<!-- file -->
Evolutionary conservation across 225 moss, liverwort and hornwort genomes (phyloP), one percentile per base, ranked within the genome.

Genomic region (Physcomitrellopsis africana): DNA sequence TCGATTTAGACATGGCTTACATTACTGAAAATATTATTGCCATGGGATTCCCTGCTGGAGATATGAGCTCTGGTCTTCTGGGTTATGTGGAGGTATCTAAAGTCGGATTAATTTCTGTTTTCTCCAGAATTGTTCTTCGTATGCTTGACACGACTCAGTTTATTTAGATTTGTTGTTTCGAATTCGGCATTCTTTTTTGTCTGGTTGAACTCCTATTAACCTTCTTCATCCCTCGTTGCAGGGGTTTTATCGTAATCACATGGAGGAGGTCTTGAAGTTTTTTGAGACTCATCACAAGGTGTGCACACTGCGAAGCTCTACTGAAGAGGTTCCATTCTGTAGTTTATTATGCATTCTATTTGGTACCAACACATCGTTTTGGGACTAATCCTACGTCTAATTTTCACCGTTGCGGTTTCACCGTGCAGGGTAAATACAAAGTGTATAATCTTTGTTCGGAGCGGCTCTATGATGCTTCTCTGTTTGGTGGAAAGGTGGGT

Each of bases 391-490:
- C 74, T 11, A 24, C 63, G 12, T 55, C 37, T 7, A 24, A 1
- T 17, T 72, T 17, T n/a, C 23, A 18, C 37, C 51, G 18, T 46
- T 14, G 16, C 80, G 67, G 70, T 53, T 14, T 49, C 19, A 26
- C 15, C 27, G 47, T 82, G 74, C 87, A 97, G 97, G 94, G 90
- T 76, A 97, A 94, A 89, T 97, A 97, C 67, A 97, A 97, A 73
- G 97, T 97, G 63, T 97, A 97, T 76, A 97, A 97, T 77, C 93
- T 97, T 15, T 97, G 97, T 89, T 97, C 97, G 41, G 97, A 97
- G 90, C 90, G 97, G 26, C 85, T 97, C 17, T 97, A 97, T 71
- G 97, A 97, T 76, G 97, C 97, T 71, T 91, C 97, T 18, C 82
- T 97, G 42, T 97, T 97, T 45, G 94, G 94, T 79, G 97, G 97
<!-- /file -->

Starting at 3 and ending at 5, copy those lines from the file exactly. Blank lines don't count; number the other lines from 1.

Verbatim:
Each of bases 391-490:
- C 74, T 11, A 24, C 63, G 12, T 55, C 37, T 7, A 24, A 1
- T 17, T 72, T 17, T n/a, C 23, A 18, C 37, C 51, G 18, T 46